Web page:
SoundExchange collects and distributes the digital public performance royalty, which means performers and labels get paid for digital plays of their music. In 1995, Congress passed Digital Performance Right in Sound Recordings Act, which granted a performance right for the digital transmission of sound recordings. Previously, US copyright law contained no provisions for performance right in sound recordings. SoundExchange is the designated non-profit organization that collects the license fees and distributes royalties to those whose recordings were played digitally. Payees include the performer, non-featured artists and the sound recording copyright owner (most often, a label). read more
UPDATE: On December 18, 2010, Congressional champions joined with grassroots advocates and public interest groups — ranging from civil rights, environmental, arts, and religious organizations — to secure a pivotal victory in the effort to expand the diversity of views and voices on American radio. The Local Community Radio Act passed the House of Representatives and Senate, thanks to the bipartisan leadership of Representatives Mike Doyle (D-PA) and Lee Terry (R-NE) and Senators Maria Cantwell (D-WA) and John McCain (R-AZ). read more
Orphan works are copyrighted works whose owners are hard or impossible to identify or locate. Orphan works probably comprise the majority of the creative works of 20th century. They exist in a purgatory of sorts, not able to be used in new creative efforts or made available to the public due to uncertainty over the status of their ownership.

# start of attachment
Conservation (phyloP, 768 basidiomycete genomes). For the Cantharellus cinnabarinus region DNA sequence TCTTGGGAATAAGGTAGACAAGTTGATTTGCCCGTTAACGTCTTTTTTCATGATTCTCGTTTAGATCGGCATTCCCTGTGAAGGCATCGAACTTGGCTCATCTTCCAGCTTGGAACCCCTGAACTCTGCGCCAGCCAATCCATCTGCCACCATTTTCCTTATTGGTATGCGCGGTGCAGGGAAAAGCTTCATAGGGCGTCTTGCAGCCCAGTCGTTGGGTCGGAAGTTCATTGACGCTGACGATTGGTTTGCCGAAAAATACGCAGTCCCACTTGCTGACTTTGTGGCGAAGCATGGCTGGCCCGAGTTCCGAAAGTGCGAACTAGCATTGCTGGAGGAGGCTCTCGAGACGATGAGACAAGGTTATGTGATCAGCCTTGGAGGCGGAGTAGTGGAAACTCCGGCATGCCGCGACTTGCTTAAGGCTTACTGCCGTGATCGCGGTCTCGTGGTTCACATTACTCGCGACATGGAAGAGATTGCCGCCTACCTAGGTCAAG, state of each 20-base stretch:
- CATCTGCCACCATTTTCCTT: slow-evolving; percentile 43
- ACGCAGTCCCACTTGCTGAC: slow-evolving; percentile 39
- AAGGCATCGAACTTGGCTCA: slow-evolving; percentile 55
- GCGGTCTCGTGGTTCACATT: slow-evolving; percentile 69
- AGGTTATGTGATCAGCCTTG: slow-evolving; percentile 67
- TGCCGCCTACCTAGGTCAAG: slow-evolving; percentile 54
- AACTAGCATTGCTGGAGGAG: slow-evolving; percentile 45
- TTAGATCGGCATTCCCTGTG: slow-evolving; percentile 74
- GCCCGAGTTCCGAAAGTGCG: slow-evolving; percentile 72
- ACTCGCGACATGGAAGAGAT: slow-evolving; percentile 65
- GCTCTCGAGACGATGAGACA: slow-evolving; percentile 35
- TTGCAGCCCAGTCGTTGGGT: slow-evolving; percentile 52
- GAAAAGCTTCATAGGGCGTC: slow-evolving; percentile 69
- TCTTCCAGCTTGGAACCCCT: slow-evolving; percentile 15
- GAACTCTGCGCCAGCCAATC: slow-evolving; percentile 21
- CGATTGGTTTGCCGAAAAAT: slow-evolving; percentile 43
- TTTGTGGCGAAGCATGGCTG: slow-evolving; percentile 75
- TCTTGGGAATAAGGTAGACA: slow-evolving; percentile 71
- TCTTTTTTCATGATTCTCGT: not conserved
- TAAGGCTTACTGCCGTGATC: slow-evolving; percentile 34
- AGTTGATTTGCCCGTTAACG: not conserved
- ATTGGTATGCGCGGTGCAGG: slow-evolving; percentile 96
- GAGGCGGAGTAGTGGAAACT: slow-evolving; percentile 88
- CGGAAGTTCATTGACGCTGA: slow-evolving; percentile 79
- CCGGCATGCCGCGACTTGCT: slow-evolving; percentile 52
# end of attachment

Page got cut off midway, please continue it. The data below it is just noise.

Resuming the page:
Orphan works are copyrighted works whose owners are hard or impossible to identify or locate.read more
The “Preventing Real Online Threats to Economic Creativity and Theft of Intellectual Property Act” (PROTECTIP) is a bill currently introduced in the Senate [PDF]. It creates more opportunities for the government and interested individuals to police websites engaged in activities that infringe intellectual property (IP) rights.
Future of Music Coalition + Center for Media Justice
Monday, June 20, 2011
The Center for Media Justice (CMJ) — a grassroots media policy organization working to strengthen movements for racial justice, economic equity, and human rights — has teamed up with FMC — a national non-profit research, education and advocacy organization for musicians — to issue a pair of informational briefs regarding the proposed merger between AT&T and T-Mobile.
AT&T is currently seeking government approval to buy T-Mobile, which would give one company nearly half of the wireless market in the United States. The briefs describe the negative impact the merger would have on innovation, creativity and speech, while providing creative communities a way to better understand and engage on the issue. read more